How to Identify Indiana Trees With Red Berries

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How to Identify Indiana Trees With Red Berries
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Certain kinds of trees with red berries in the fall grow in Indiana, and there are ways to figure out just what kind they are. The most common trees that grow naturally there are different species of ash, cedar, hemlock, cherry, buckeye, hickory, magnolia, maple, oak and several others. If you're in the state and see red berries in trees, how can you figure out what they are?

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Indiana Tree Identification

Indiana falls into USDA plant hardiness zones 5 and 6, including growing zones 5b, 6a and 6b. You can identify trees by regions and the shape of their leaves, categorizing the leaves by smooth edges or lobes, jagged edges or "teeth," ones that resemble needles and compound leaves with smaller leaflets. For example, the black locust (Robinia pseudoacacia, zones 3-8) has compound leaves with seven to 17 leaflets set up alternately on the twigs.

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The Indiana berries on these trees aren't red, though; they are brown or black and look like flat pods. The eastern redbud (Cercis canadensis var. texensis, zones 6-9) sounds like it might produce red berries, but it also only has flattened fruit pods. You'll like its bright pink flowers in the springtime, though, along with its pretty heart-shaped leaves.

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Indiana Berries That Grow on Trees

The mountain ash (Sorbus decora, zones 2-6) is a tree that produces small red fruit. It tops off at around 30 feet, and it has compound leaves and five-petaled white flowers in the springtime followed by clusters of shiny red berries. These are about 3/8 inch in diameter and have one to two seeds apiece. Although animals and birds enjoy them, they taste acidic or bitter to humans in their raw form. You can make them into jellies, though.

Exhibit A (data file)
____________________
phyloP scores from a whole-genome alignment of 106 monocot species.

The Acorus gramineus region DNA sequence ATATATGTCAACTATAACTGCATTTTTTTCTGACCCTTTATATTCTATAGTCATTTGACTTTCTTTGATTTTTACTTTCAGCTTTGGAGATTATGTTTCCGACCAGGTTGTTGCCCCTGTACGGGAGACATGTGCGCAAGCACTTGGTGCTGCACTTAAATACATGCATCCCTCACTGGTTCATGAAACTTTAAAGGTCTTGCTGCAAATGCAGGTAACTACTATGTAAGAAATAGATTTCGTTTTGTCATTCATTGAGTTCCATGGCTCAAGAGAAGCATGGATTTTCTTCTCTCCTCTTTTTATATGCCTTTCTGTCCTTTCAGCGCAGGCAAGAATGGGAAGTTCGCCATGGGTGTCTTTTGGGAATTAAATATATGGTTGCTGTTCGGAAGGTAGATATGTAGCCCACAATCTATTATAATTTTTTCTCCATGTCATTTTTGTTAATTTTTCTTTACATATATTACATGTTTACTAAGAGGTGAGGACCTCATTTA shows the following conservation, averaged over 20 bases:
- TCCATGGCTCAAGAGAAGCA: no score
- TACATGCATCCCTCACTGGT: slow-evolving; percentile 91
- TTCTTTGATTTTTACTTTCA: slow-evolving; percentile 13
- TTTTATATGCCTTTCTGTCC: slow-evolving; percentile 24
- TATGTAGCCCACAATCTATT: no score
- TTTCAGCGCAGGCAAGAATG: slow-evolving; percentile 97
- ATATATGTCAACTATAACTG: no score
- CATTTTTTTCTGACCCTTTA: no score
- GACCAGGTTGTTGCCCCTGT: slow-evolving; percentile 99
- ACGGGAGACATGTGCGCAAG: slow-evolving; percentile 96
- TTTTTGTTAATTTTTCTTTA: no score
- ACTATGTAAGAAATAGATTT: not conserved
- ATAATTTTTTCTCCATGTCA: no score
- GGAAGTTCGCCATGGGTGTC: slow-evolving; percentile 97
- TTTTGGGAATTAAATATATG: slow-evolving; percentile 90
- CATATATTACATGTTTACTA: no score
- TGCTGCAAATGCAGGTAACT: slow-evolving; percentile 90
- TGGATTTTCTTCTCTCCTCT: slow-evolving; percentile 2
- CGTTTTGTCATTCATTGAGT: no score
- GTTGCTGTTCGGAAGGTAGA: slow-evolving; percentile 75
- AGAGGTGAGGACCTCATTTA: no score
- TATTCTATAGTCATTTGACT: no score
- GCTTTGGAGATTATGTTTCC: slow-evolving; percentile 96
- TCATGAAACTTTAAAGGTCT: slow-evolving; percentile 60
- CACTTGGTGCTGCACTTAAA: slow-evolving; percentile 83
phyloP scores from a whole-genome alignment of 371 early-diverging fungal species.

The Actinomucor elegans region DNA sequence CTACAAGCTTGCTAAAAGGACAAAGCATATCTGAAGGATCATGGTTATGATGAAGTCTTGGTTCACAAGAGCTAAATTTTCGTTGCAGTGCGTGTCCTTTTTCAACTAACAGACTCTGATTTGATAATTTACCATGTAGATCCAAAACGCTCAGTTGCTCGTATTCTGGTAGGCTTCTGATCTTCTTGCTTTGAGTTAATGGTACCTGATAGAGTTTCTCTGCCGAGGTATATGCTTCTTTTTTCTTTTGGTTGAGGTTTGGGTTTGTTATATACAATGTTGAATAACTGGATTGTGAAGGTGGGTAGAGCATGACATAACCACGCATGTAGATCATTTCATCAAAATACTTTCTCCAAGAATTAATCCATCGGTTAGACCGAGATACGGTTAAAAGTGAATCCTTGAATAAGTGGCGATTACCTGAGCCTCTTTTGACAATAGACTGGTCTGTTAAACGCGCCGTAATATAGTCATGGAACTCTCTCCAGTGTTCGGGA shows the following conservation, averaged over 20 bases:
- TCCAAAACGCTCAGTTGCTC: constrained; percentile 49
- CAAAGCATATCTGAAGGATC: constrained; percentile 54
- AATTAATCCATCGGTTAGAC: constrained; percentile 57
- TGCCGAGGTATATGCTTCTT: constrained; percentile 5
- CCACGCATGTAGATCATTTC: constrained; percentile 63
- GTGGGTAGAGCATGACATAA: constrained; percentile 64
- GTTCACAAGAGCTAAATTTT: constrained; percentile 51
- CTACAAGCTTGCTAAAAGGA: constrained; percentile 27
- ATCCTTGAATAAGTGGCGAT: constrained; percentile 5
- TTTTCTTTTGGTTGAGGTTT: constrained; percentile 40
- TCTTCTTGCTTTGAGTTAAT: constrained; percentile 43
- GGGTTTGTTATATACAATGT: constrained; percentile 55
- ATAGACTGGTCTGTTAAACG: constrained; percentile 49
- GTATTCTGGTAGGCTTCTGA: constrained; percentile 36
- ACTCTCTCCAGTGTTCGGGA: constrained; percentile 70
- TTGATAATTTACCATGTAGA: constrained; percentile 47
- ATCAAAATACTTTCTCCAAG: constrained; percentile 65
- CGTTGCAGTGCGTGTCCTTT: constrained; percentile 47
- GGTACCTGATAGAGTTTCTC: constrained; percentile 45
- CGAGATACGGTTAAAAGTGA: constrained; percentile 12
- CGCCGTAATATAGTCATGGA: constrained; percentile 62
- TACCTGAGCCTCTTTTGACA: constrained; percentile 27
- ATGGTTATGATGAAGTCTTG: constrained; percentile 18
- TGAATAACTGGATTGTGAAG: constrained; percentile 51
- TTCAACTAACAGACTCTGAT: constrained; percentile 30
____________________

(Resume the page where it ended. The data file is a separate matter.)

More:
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Sumac (Rhus, zones 4-9) also grows in Indiana and is a medium-size deciduous (not evergreen) with numerous species. It also has compound leaves, and these are long and thin. It is usually a bush rather than a tree, as it doesn't usually grow past 20 feet in height. Its tiny red berries are only about 1/8 inch and are densely packed into bunches. You won't want to eat these either.

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Poison sumac (Toxicodendron vernix, zones 3-8) is rare in Indiana. Those toxic plants produce light green and white berries rather than red.

More Berries From Trees and Bushes

Cherry trees (Prunus spp., zones 4-9) also grow in Indiana, though they are not necessarily classified as berries. They are actually a stone fruit. Still, they have a similar appearance, and certain varieties are delicious. They come in different sizes, including dwarf trees that you can grow in pots. A wild cherry tree (Prunus avium, zones 5-8) that grows Bing cherries has smooth, reddish bark and dark green, long leaves with serrated edges as well as deep red, sweet fruit.

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You can also find bushes in Indiana that have red fruit, like winterberry (Ilex verticillate, zones 3-9). This native Indiana species grows in low-lying woods, stream banks and bogs and is part of the holly family. It has oval, smooth-edge leaves and clusters of medium-red berries. You can eat these but make sure that any berry you plan to eat is correctly identified first, as some may be poisonous.

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